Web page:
Look at how smashing you are. You must be getting dozens of emails every day, from endless newsletters to never-stopping notifications, yet you took the time to open this email and actually read it. That makes you very smashing, and that deserves a round of friendly and appreciative claps. You deserve it. Thank you.
Because you matter. Because you could do so many other things, and trust so many other people and companies and organizations that bombard you with messages over and over. Because you’ve given this newsletter your attention and your time.
We often talk about about numbers and analytics, engagement and retention, split testing and multivariate testing. These things matter, but they aren’t everything. Because each of the dots in each of those graphs is a human being, and all of them came to our sites and apps and products and services with hope and expectations. We better not waste them.
In fact, every click is a promise. A good business needs to make good on that promise by meeting and exceeding customers’ expectations. That’s why it’s worth spending time looking into frustrations, pain points and customer complaints — times and places in which our customers have been let down. We absolutely need to look at conversion, but we also need to measure times it takes for customers to build trust, loyalty and a relationship with the brand over time.
While doing so, let’s take the time to sincerely appreciate people who sincerely appreciate us. It’s the people who make a decision to support us and follow us throughout our journey. They are incredible. They are our true heroes. They deserve our attention, our time, our credit, and they deserve a token of kindness because they are still around. And, you know, sometimes just a sincere thank you can go a long way. We need to stay true to our authenticity, and remember the human side of the numbers we keep looking at day after day.
- Become A Jamstack Explorer
- Open-Source Screen Recorder And Annotation Tool
- New Front-End & UX Workshops
- A Human-Friendly Date Picker
- DevTools For VSCode Extension
- Monospaced Fonts For Coding
The Jamstack is still unexplored territory for you? Jamstack Explorers helps change that. Its mission: teaching you about building for the web with modern tools and techniques.
You can choose from three courses, track your progress, and earn rewards as you proceed through the Jamstack universe. Tara Z. Manicsic leads you through the wilds of Angular, Phil Hawksworth teaches you how to serve and track multiple versions of your site with Netlify, and Cassidy Williams guides you through all the essentials of Next.js. Once you’ve completed the three missions, there’s not only a certificate waiting, but you can call yourself a Jamstack Explorer, ready to use the newest tools to build experiences that are robust, performant, and secure. (cm)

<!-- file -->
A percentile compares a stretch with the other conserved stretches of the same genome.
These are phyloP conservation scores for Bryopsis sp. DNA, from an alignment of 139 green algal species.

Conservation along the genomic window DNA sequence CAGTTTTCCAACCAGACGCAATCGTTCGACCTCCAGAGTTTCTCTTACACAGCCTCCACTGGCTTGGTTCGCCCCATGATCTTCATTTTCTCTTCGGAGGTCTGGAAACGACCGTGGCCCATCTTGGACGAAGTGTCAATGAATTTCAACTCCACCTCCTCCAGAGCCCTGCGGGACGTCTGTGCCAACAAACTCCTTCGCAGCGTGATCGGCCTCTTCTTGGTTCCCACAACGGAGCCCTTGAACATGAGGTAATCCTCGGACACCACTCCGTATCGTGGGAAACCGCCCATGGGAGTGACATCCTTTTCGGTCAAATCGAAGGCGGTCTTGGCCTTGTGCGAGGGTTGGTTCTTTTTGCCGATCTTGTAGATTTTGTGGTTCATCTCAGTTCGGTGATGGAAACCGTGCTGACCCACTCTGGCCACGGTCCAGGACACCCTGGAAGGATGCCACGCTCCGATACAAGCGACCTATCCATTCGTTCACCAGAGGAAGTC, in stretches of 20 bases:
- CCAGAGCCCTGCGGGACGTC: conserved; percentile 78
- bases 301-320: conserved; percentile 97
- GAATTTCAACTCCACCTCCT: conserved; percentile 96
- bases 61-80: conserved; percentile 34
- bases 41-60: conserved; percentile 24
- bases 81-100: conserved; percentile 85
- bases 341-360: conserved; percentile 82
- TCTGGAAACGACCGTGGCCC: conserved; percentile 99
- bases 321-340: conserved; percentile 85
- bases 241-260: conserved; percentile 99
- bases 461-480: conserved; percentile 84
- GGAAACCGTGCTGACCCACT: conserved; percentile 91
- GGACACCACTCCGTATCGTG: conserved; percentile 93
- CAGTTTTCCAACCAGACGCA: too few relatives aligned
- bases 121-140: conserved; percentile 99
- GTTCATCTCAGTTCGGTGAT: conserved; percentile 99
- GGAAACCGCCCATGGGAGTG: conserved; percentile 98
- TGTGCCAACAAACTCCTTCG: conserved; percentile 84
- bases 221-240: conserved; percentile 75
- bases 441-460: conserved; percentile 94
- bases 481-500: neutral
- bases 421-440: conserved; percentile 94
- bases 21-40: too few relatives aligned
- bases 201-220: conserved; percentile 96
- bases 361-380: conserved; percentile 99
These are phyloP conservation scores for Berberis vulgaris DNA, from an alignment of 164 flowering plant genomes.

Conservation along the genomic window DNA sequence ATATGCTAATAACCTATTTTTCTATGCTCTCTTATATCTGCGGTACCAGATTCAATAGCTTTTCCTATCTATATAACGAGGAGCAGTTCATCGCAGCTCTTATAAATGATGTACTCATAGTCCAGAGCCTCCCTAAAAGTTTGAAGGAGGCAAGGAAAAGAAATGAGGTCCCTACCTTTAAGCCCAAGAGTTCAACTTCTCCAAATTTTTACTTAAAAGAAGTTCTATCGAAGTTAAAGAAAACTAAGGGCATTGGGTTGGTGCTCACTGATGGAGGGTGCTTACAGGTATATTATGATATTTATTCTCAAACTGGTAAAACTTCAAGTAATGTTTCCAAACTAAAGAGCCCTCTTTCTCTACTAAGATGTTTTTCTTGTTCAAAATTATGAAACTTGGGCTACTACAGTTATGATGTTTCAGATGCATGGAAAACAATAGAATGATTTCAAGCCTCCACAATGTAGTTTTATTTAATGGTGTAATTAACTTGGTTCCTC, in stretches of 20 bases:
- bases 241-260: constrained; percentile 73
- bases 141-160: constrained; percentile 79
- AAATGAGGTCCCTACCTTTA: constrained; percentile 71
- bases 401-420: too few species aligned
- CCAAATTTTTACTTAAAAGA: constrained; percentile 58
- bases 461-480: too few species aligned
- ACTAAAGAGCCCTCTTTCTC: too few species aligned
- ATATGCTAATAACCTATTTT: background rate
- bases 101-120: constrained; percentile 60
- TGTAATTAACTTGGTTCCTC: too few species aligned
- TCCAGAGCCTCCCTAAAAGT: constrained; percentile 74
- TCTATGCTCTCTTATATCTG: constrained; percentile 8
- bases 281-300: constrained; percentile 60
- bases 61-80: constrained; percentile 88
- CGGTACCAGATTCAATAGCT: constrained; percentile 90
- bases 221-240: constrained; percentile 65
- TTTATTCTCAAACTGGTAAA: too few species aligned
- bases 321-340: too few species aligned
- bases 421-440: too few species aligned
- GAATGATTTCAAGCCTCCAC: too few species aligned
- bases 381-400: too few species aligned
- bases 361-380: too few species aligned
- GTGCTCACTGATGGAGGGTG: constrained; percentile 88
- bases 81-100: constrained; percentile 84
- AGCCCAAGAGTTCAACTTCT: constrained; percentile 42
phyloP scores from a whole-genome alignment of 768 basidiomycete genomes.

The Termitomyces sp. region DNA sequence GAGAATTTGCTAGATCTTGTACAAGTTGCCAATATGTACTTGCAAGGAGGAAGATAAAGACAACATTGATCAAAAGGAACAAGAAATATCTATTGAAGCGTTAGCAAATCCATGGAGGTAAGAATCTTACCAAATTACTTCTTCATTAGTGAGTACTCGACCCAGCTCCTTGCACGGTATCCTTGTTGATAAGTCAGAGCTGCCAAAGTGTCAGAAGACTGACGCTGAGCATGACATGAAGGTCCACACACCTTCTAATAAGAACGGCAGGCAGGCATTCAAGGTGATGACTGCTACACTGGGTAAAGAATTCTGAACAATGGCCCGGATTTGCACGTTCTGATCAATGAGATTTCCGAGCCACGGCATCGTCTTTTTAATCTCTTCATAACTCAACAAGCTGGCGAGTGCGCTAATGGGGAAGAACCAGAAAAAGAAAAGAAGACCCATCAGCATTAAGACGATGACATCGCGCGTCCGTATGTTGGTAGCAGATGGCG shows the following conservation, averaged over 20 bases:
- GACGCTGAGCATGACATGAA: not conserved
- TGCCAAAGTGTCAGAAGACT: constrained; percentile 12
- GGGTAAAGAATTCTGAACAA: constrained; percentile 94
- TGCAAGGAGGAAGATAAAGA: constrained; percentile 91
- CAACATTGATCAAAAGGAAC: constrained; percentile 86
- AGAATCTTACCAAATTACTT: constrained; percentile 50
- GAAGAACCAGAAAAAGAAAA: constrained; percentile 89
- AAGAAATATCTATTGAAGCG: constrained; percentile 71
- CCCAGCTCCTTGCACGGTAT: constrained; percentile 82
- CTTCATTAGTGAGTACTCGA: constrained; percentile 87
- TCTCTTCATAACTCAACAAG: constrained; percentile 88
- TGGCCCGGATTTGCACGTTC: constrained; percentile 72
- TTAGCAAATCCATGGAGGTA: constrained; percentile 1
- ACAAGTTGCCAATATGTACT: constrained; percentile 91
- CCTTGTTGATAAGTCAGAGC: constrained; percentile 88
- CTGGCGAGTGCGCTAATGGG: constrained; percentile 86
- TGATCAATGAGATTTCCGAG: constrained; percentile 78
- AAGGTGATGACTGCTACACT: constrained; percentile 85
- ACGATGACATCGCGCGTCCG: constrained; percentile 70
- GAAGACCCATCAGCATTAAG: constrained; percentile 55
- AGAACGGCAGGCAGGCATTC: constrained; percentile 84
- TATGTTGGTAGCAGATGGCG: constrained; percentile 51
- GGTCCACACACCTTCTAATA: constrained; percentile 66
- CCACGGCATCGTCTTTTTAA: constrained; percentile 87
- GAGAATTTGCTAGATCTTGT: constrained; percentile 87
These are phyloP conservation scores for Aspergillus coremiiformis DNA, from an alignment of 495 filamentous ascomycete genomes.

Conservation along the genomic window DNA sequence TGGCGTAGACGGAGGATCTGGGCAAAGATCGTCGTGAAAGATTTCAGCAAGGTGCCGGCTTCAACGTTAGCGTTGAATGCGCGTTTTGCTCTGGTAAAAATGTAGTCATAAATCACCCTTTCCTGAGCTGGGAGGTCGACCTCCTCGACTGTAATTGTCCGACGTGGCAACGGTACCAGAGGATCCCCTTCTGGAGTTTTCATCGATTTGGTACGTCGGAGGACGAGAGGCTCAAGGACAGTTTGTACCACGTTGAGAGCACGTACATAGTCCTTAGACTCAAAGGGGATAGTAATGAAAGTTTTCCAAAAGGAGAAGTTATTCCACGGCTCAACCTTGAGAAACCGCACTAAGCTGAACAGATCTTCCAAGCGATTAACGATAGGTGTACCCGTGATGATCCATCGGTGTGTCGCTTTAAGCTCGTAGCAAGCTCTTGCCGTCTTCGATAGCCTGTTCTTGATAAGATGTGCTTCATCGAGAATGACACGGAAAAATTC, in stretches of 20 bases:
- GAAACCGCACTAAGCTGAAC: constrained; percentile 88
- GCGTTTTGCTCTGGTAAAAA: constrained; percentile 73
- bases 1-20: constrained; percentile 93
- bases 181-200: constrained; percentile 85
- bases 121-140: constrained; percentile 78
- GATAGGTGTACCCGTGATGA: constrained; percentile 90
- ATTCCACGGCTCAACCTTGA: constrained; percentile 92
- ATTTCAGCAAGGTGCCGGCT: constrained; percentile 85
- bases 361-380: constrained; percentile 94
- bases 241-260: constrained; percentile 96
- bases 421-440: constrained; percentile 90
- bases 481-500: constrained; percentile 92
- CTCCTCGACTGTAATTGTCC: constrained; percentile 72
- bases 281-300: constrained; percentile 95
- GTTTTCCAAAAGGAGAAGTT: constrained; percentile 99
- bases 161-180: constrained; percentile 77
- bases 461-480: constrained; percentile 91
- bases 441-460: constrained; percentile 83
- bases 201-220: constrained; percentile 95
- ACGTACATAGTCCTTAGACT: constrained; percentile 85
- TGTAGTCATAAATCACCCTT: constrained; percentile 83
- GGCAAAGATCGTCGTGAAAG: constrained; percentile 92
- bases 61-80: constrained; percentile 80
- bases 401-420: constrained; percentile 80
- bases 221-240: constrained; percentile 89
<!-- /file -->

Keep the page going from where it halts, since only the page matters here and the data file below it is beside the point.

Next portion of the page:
If you’ve been looking for a free and easy-to-use tool to record your screen, it might be hard to find something more powerful than Alyssa X’s open-source screen recorder Screenity.
No matter if you want to give contextual feedback on a project, provide detailed explanations, or showcase your product to potential customers, Screenity offers a number of practical features to capture, annotate, and edit your recordings — without any time limit. You can draw on the screen and add text and arrows, for example, highlight clicks and focus on the mouse, push to talk, and much more. Screenity is available for Chrome. (cm)
Each and every workshop has been an incredible experience with wonderful folks from all over the world coming together to get better at what they do. Join in the fun and learning — without needing to leave your desk. Our Smashing Workshops are filled with practical examples, video recordings and friendly Q&A sessions.
We’ve just announced our new front-end & UX workshops on form design, SVG animation, design systems, HTML email and even one that’s focused on frontend and what to expect in 2021. There are still some early-birds left, with a lil’ friendly discount, so take a look and perhaps join us as well.
Date pickers can be hard to get right. A beautiful example of a human-friendly and fully accessible date picker comes from Tommy Feldt.
Wouldn’t it be cool to have DevTools integrated into your code editor so that you don’t need to switch back and forth between the two? If you’re using VSCode and Edge, a small extension makes it possible.
The extension shows the browser’s Elements and Network tool inside VSCode, giving you the ability to see the runtime HTML structure, alter styling and layout, perform diagnostics, and debug your project — without leaving the editor. By the way, Rachel Weil shared some handy DevTools tips for working with Chromium-based browsers like Edge and Chrome at Smashing Conf San Francisco a few weeks ago. Be sure to tune into the recording to take your DevTools skills to the next level. (cm)
Programming fonts are certainly the workhorses in typography. They need to offer great readability, enable quick text scanning, and prevent eye strain even when a developer looks at the code for hours. To help you find a programming font that meets your needs, Chris Coyier curates Coding Fonts, a selection of more than 30 (mostly free) monospaced fonts that all match this criteria.
- UX Research
- Sustainability In Front-End and UX
- Dealing With Legacy
- Interface Design
- Accessibility and Inclusive Design
- Goodies and Freebies
- New Ways of Working in 2024
- Meet 2024
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